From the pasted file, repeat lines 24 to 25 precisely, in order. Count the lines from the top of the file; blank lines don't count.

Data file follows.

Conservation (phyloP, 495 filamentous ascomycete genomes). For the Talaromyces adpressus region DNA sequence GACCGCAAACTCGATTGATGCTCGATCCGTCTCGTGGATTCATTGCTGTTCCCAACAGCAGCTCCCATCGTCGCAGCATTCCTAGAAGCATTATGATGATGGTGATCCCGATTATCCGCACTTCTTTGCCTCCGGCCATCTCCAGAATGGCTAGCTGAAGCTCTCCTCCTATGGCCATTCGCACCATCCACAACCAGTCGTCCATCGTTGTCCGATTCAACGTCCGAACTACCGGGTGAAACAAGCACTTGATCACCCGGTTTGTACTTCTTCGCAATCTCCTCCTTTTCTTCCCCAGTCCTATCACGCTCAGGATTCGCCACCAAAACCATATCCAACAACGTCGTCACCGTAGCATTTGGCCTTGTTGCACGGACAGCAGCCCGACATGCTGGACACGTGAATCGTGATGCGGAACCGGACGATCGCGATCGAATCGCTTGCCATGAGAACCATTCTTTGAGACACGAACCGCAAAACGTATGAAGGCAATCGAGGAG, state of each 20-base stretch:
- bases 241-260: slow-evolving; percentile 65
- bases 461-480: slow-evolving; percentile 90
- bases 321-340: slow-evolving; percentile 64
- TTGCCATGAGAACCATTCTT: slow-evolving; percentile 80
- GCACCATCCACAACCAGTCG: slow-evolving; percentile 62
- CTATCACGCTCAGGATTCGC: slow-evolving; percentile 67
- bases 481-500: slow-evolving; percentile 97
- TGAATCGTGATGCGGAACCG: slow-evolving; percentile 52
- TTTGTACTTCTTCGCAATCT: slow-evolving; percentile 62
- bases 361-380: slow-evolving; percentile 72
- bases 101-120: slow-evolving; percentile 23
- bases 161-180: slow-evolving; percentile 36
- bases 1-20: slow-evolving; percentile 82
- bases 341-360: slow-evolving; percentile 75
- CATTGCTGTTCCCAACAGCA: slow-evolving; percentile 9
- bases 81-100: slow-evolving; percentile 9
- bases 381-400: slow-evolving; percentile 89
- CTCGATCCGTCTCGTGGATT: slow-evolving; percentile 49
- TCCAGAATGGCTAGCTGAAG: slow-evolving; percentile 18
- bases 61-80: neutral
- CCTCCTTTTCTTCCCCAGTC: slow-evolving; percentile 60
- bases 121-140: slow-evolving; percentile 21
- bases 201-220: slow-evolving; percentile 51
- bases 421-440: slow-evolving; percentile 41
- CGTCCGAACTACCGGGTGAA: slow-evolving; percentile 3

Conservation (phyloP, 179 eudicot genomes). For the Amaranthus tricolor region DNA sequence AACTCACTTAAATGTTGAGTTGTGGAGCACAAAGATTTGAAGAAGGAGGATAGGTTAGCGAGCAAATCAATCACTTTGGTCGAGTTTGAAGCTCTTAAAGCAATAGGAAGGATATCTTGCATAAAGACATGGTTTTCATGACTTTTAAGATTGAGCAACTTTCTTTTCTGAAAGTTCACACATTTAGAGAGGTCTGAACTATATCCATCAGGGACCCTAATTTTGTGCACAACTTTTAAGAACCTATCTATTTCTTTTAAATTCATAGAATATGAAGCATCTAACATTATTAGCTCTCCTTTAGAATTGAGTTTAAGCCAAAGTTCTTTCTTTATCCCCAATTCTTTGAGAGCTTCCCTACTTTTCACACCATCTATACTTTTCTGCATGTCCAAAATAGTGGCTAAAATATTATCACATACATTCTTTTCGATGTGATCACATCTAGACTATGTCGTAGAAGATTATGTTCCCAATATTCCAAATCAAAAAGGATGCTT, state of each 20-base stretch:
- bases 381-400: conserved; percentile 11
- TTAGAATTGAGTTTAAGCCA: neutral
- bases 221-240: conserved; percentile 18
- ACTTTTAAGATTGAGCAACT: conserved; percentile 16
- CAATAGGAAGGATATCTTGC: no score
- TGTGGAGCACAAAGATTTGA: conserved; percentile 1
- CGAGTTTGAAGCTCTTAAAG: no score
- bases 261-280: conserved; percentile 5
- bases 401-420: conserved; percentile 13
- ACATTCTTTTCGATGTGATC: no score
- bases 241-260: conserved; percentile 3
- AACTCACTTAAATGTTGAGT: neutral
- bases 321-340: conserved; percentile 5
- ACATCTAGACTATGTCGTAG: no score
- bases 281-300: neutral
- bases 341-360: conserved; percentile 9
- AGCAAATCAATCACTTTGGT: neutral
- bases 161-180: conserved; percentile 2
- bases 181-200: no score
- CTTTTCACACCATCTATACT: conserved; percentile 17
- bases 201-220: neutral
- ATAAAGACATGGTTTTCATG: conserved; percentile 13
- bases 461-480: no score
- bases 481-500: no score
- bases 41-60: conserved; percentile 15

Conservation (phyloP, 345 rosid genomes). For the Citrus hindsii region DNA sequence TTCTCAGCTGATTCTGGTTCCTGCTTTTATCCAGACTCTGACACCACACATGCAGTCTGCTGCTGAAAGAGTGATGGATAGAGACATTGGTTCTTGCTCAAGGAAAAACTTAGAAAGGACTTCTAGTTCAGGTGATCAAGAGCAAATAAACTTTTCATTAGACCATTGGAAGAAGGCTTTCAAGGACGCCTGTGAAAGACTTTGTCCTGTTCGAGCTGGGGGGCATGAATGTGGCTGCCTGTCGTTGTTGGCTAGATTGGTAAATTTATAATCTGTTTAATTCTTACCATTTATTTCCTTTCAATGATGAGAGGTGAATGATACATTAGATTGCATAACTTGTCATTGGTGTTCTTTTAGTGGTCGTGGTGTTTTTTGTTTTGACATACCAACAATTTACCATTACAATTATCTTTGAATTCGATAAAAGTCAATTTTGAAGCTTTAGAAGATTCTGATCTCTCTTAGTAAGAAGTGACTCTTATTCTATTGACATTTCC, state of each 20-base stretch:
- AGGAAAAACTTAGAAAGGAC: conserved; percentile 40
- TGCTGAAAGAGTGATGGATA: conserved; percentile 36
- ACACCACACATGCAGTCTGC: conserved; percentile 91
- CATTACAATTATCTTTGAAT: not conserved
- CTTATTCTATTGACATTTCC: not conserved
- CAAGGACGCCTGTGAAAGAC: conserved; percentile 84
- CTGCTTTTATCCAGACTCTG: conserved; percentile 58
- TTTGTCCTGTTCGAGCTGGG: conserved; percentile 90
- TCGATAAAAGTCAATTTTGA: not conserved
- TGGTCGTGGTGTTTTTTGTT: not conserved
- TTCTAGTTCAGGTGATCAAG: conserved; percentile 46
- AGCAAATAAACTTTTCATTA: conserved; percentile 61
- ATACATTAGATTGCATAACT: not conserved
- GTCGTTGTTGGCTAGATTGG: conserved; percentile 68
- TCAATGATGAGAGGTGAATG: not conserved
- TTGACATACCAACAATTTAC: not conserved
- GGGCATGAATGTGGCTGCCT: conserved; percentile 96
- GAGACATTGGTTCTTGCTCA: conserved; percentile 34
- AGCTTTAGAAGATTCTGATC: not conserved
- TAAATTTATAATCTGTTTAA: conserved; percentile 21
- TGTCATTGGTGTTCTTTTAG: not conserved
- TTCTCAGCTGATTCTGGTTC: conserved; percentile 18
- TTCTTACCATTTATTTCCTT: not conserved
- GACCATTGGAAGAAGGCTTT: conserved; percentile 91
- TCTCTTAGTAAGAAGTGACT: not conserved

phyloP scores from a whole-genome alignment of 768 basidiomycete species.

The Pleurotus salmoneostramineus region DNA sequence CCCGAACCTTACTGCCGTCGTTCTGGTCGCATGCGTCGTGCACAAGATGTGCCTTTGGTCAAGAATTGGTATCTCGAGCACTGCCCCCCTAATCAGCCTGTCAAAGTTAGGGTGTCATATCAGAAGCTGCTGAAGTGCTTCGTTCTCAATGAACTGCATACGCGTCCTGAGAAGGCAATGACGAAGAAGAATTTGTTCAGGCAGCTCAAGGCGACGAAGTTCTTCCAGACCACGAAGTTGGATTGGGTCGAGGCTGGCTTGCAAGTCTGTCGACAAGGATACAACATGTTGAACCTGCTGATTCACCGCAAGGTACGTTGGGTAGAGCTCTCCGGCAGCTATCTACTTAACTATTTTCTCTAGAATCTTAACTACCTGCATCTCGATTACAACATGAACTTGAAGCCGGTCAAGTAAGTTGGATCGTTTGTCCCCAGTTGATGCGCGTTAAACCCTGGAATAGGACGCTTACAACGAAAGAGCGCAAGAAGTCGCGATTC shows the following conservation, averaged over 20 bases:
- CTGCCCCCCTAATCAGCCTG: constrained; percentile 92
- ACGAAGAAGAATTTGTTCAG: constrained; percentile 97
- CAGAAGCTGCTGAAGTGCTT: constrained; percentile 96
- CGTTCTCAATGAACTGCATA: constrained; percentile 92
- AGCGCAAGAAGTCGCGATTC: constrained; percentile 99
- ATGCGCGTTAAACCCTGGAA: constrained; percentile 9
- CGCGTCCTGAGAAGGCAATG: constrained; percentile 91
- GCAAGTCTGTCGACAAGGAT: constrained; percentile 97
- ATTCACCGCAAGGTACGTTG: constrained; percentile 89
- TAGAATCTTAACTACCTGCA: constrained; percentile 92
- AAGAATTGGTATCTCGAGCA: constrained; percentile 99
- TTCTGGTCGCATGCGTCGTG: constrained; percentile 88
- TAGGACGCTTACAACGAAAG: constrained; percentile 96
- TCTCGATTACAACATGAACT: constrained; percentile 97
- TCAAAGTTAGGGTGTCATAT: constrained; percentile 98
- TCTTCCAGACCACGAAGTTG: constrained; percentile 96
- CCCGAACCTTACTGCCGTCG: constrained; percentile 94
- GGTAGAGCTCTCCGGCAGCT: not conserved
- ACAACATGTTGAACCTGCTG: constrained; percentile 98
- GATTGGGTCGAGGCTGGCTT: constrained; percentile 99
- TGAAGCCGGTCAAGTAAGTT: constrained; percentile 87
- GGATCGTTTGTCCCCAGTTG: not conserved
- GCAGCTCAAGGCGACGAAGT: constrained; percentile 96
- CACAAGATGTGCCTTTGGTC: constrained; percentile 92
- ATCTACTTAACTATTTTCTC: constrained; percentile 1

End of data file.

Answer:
- bases 201-220: slow-evolving; percentile 51
- bases 421-440: slow-evolving; percentile 41